Real Cases Of Razor Blades, Poison, And Other Objects Found In Halloween Candy

For decades, parents have worried about the possibility of their children eating a piece of Halloween candy laced with drugs or filled with needles. In 1983, Chicago Sun-Times advice columnist Ann Landers even wrote a piece about it, warning readers that, "In recent years, there have been reports of people with twisted minds putting razor blades and poison in taffy apples and Halloween candy."

That said, some skeptics write the idea off as an urban legend. While there have certainly been false reports and exaggerated stories of tainted candy, there have been a number of shocking and even deadly stories of poisoned Halloween candy dating back to the 1950s.

These are some of the real stories that led contributed the collective fear that kids might bring home more than candy when they go out trick-or-treating.

Photo: rochelle hartman / Flickr / CC BY 2.0

  • One Woman Handed Out Ant Poison To Children 'Too Old' For Trick-Or-Treating

    In 1964, Long Island resident Helen Pfeil was apparently annoyed by all the children she deemed too old for trick-or-treating and made special "treats" for them. On Halloween, Pfeil handed out buttons of arsenic ant poison, dog biscuits, and steel woold pads that she had wrapped in tin foil. Doctors determined that the ant poison could have been deadly to small children, and investigators learned that Pfiel had handed out 12 of the buttons, which had a skull and crossbones on them, during trick-or-treating.

    Pfiel, who had two children of her own, was eventually arraigned and sent by a judge to Central Ilsip State Hospital. She was later charged with child endangerment and plead guilty, though she was adament that she never intended to cause harm.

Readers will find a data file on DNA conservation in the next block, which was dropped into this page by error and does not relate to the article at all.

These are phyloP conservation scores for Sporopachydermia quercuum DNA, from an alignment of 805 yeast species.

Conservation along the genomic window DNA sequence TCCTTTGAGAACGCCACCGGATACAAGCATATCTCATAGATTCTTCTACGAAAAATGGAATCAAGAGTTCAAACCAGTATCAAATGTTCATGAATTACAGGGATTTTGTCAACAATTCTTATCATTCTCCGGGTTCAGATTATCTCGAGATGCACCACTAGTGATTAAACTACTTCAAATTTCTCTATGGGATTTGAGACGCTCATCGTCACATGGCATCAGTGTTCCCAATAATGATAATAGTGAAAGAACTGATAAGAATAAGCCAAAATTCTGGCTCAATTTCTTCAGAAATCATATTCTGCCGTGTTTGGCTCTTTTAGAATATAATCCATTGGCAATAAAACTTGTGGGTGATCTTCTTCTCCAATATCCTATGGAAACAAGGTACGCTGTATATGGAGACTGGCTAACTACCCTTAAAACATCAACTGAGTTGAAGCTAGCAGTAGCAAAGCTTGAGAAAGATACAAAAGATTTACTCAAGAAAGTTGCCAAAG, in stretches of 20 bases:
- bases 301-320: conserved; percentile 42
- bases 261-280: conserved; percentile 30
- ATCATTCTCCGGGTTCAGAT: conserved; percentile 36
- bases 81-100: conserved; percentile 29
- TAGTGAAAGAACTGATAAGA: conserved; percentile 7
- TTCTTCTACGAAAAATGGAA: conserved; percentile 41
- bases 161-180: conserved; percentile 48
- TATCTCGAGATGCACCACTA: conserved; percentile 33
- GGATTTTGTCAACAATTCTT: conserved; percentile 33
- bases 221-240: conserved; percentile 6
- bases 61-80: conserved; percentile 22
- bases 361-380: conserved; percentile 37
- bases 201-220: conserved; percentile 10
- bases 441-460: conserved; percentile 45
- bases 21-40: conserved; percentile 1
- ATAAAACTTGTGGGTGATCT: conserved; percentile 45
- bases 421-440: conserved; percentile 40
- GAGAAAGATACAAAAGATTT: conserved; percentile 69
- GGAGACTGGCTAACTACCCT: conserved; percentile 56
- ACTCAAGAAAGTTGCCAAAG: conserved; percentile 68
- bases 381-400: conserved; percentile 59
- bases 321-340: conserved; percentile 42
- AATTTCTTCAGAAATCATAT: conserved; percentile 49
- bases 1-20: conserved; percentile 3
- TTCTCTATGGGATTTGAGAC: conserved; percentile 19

• New Jersey Children Were Reportedly Given Apples Containing Razor Blades

    In 1968, the New York Times reported 13 cases of children in New Jersey finding razor blades in apples they received while trick-or-treating. In 75% of these cases, the children were uninjured. However, fear of these razor-blade apples was so strong that the state passed a law to criminalize tampering with Halloween candy. 

    Despite the public reaction to these events, two detailed studies of the cases, conducted in 1972 and 1982, determined nearly all claims were false, and the children had put the razors in the apples themselves to propagate the urban legend. However, not every single instance was written off as a hoax.

  • One Woman Claimed She Ate A Candy Bar Laced With LSD

    In 2013, a woman in Salinas, CA, ate a Snickers bar from her daughter's bag of Halloween candy after trick-or-treating. Reportedly, the woman quickly began feeling the "effect of almost a panic attack and then euphoria all mixed in" after finishing the candy.

    She was then treated for symptoms similar to those that can occur when taking LSD, but what substance she actually consumed was unclear. Police went door to door investigating the neighborhood where the family had been trick-or-treating, but they eventually ruled the event an isolated incident.

    The family expressed relief at the time that the young daughter hadn't eaten the candy herself.

  • One Man Poisoned His Children's Halloween Candy For An Insurance Payout

    In 1974, Timothy O'Bryan's death became a national news story after the 8-year-old boy was poisoned by cyanide-laced Pixy Stix. Investigators eventually discovered that Timothy was poisoned by his own father, Ronald Clark O'Bryan, who was trying to collect a $40,000 life insurance policy on his son.

    O'Bryan also gave poisoned Pixy Stix to his 5-year-old daughter and three neighborhood children, but police recoverd the candy before the children consumed it. O'Bryan became known as "The Man Who Killed Halloween" and "The Candy Man" in prison. He was executed by lethal injection in 1984.

  • An Ohio Boy Found A Razor Blade In His Snickers Bar

    After trick-or-treating in Reynoldsburg, OH, in 2015, a boy began biting into a Snickers bar but stopped when something "didn't feel right." That something turned out to be a disposable razor, which was shoved into the nougat.

    Police believed the incident was isolated but named no suspects.

  • A Dentist Handed Out Laxatives To Neighborhood Children

    One of the earliest known incidents involving tainted Halloween candy dates back to 1959. A California dentist named William V. Shyne reportedly handed out 450 pieces of candy that later turned out to be laxatives.

    Many local children became ill, and the source of the candy was quickly traced back to Shyne. The dentist later faced several criminal charges.